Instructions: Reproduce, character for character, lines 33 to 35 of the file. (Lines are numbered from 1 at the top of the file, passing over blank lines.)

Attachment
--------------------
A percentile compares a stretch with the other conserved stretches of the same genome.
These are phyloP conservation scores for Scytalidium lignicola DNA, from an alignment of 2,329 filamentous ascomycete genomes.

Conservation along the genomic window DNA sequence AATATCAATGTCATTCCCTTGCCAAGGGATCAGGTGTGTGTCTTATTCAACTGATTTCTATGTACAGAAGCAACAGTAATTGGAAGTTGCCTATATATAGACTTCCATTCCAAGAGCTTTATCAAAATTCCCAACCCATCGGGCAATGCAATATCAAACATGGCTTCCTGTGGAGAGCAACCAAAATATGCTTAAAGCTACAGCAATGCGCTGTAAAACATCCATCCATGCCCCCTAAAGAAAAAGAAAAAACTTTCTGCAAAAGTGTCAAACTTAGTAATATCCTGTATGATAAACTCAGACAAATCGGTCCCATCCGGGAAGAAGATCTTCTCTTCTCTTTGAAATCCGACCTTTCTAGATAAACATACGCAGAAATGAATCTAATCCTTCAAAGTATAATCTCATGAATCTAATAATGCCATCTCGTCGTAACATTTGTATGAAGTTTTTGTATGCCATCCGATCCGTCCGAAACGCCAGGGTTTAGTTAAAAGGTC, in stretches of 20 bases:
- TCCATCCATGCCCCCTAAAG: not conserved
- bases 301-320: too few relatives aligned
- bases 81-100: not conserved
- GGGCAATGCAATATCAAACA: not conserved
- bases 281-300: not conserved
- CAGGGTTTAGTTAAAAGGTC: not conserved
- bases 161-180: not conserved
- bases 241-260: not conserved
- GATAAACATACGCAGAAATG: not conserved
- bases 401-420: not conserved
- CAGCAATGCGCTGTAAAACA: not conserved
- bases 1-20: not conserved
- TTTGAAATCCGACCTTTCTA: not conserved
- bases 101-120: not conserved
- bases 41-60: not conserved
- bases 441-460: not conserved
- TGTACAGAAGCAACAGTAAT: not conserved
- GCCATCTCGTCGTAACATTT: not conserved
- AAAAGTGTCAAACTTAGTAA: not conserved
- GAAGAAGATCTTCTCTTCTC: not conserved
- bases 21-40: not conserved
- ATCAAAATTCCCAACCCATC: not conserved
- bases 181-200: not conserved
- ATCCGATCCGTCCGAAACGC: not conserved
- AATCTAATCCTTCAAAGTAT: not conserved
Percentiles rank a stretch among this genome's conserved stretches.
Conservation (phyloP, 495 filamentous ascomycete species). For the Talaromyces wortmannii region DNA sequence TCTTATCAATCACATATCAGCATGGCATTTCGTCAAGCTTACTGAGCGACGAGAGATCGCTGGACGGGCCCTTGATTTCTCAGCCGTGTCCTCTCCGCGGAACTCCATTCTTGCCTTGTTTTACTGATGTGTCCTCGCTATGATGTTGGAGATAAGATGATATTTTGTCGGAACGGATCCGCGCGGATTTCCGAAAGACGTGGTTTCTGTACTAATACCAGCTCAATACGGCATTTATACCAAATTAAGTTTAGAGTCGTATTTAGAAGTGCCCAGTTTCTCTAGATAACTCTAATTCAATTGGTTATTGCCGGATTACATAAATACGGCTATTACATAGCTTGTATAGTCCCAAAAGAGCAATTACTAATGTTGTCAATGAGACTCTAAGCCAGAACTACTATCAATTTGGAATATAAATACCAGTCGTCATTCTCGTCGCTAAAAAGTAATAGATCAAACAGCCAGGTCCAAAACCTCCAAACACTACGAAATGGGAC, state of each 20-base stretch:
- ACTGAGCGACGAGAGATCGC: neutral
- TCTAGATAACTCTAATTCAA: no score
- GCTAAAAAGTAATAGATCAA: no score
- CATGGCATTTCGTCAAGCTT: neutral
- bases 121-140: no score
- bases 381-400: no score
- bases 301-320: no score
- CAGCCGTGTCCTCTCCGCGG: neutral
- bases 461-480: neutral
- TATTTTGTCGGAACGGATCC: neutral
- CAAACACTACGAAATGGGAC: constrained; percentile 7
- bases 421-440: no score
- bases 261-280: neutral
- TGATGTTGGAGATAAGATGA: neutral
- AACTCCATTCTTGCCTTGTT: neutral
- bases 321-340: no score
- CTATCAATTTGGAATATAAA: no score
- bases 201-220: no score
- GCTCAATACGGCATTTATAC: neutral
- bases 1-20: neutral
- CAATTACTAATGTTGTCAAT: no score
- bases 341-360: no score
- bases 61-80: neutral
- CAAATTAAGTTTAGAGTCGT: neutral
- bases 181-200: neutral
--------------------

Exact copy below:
- GCTAAAAAGTAATAGATCAA: no score
- CATGGCATTTCGTCAAGCTT: neutral
- bases 121-140: no score